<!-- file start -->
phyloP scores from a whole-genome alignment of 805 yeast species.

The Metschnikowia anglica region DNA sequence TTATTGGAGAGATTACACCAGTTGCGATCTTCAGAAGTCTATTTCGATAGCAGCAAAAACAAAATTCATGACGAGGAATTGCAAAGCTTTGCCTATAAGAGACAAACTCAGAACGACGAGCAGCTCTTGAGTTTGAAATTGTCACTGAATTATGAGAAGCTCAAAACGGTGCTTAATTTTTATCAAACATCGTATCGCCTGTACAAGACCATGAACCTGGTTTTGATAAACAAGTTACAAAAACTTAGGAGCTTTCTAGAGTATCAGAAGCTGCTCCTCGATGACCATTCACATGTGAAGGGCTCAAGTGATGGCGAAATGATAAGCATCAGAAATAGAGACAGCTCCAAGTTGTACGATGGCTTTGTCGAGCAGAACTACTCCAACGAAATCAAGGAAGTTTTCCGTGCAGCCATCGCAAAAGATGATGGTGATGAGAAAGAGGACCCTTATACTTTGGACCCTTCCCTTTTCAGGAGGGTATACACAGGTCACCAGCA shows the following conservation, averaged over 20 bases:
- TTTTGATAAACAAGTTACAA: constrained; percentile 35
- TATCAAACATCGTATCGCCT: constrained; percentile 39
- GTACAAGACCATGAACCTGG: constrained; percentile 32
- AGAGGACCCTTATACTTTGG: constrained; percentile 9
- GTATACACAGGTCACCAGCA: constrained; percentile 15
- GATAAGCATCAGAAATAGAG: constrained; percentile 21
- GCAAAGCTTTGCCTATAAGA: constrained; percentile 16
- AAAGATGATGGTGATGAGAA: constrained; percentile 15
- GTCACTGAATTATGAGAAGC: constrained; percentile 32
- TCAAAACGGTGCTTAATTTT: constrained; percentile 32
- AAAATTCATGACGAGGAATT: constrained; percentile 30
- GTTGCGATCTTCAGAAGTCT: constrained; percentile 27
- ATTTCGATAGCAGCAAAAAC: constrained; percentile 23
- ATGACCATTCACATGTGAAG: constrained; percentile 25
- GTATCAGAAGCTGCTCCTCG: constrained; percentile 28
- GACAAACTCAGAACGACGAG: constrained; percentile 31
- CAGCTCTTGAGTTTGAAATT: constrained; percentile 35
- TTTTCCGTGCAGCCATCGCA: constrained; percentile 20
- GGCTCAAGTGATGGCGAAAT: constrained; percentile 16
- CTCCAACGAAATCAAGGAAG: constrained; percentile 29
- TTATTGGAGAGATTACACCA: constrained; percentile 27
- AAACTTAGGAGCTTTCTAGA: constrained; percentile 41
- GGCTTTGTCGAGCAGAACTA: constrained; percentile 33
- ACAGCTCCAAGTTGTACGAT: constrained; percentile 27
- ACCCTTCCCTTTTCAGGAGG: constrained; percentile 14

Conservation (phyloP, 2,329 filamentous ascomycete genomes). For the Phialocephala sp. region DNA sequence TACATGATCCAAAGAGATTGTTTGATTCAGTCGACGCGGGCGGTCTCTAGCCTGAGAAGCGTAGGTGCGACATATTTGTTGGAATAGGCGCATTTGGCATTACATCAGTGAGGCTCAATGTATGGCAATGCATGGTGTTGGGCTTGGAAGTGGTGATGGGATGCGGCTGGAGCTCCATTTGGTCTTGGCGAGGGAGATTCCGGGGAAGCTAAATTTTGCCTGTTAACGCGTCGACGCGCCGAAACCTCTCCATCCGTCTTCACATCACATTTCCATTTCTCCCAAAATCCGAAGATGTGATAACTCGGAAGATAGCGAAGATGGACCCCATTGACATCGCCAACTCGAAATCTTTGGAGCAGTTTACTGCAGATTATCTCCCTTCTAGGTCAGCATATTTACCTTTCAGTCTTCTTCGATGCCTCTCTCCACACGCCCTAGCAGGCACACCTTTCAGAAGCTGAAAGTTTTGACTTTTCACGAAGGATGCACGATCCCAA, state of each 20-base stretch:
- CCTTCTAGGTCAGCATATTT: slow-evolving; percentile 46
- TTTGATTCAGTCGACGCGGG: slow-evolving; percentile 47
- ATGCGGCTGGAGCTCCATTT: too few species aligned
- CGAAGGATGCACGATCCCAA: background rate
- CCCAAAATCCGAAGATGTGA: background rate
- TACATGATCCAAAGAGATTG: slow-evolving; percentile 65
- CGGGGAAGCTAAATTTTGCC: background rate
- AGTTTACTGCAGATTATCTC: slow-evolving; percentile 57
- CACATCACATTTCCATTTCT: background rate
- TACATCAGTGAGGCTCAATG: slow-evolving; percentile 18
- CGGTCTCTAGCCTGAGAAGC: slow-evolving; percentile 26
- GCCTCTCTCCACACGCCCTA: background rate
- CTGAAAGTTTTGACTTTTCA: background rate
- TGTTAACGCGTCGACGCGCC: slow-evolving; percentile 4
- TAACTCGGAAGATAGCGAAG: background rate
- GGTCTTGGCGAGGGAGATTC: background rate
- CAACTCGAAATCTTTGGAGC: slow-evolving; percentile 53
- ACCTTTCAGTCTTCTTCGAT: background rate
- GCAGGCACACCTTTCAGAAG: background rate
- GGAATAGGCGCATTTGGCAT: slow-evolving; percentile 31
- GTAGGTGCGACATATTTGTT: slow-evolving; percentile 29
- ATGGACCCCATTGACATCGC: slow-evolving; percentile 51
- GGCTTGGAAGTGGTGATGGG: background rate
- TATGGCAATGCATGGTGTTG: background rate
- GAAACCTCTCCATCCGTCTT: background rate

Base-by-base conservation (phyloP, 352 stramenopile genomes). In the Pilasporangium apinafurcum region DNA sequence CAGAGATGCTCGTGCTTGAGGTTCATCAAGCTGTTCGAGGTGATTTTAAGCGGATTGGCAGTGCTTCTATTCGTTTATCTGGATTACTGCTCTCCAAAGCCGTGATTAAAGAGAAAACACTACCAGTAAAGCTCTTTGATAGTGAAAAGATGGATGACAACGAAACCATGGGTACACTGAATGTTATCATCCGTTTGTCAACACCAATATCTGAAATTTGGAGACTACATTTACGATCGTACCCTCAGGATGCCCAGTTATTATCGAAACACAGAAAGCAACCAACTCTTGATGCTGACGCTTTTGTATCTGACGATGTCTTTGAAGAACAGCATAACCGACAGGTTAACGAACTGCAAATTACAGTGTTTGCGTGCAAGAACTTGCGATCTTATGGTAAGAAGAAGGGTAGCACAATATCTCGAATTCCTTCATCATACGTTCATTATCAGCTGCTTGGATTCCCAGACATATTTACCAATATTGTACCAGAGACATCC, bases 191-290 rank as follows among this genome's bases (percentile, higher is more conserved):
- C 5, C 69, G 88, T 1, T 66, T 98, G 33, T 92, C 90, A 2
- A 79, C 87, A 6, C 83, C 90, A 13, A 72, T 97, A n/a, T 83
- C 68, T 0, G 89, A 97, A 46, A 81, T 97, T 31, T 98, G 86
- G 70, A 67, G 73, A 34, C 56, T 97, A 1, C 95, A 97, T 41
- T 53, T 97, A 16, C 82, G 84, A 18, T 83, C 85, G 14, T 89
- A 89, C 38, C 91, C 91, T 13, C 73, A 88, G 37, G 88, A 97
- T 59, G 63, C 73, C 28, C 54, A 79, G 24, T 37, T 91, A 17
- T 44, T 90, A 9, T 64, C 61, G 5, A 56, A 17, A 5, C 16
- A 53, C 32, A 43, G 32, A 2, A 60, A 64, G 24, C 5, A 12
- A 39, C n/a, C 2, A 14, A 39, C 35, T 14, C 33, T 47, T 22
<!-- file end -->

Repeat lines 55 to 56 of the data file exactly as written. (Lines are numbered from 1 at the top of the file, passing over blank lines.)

- C 5, C 69, G 88, T 1, T 66, T 98, G 33, T 92, C 90, A 2
- A 79, C 87, A 6, C 83, C 90, A 13, A 72, T 97, A n/a, T 83